Two weeks later, the genetic counselor called with news. The baby was perfectly healthy. Forty-six chromosomes. Forty-six. Everything was OK. I cried tears of happiness, feeling like we had won the lottery; we’d had at best a 10 percent chance of dodging this bullet. Except, as it turns out, that wasn’t true. Our genetic counselor had called the lab that processed the original screening test and had asked, off the record, how accurate their results were for sex chromosome abnormalities.

The answer? Not 90, but 40 percent.

Fetal genetic screening tests have been in practice for just five years, but they’ve already become the gold standard. Why incur risk to the mother and child when you can simply draw blood? And yes, these tests are highly accurate at predicting severe birth defects, but testing for lesser-known disorders has only been in practice for a couple of years and, as we discovered, accuracy rates are far lower. Not to mention that these are screening, and not diagnostic tests; they can simply detect a risk for a disease or abnormality, as opposed to establishing the presence (or absence) of one.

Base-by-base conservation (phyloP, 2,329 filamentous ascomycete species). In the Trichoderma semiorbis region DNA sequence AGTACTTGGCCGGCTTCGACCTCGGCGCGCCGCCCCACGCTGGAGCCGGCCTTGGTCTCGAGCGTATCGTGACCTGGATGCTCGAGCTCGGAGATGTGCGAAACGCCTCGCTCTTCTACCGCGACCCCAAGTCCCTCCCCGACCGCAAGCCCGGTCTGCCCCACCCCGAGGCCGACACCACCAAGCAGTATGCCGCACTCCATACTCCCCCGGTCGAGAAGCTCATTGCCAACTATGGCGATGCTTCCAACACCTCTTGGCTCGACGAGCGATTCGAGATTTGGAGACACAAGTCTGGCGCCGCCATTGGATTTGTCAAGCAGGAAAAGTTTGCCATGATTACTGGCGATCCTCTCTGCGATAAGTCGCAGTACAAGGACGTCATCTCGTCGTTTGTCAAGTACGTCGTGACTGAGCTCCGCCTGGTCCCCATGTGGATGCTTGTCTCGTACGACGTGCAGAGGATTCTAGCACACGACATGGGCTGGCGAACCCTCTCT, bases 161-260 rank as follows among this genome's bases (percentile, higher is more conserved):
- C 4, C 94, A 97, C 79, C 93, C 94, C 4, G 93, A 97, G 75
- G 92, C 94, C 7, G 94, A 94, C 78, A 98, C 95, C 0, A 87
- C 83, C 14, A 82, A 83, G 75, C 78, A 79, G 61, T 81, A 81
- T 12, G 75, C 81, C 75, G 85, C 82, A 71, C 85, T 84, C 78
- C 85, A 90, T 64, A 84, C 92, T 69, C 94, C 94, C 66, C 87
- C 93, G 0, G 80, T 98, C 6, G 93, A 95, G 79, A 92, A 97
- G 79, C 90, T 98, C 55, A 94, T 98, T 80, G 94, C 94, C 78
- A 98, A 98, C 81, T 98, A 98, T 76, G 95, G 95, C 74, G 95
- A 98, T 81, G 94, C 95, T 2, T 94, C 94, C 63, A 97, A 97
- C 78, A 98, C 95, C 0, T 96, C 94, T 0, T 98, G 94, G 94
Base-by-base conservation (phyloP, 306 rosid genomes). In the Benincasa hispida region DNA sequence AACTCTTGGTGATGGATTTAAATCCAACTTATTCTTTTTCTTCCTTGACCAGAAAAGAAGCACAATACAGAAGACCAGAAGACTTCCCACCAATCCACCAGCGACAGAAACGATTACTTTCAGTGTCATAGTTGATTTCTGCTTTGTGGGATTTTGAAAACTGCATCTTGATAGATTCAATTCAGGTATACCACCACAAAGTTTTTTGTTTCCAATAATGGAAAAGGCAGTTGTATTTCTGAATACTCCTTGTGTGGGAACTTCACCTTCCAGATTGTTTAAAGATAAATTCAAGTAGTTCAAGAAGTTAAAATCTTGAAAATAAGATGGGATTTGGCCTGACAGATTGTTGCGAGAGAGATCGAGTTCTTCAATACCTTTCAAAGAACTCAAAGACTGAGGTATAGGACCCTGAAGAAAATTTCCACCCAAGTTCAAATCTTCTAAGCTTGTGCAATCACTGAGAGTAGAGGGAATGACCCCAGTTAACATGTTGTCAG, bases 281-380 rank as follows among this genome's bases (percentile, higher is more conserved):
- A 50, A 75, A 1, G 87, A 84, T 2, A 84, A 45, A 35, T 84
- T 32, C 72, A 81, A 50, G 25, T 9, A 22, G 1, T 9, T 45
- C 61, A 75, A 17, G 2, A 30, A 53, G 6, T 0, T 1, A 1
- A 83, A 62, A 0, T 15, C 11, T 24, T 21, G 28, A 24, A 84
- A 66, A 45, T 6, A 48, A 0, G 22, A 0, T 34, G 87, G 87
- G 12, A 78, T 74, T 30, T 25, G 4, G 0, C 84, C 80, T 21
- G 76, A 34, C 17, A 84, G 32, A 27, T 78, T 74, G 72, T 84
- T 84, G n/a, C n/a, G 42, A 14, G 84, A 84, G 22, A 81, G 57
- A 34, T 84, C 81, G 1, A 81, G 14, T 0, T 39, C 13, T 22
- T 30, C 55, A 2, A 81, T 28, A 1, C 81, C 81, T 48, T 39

I felt manipulated, learning that the accuracy rate for Klinefelter’s was only 40 percent. I had not consented to be a guinea pig for the lab’s medical research, especially at such a heightened, emotional time in my life. That said I know that if these companies don’t test and collect data, they’ll never improve their results. It’s a question of not just bioethics, but of basic morality, and I don’t know what the right answer is.

READ: Caroline & Randy Gold on Their Daughter’s Jewish Genetic Disease & Starting JScreen

For now, my husband and I are decorating the nursery, picking out names, and eagerly awaiting this little boy’s arrival, feeling blessed and grateful for his healthy development and the start of our family.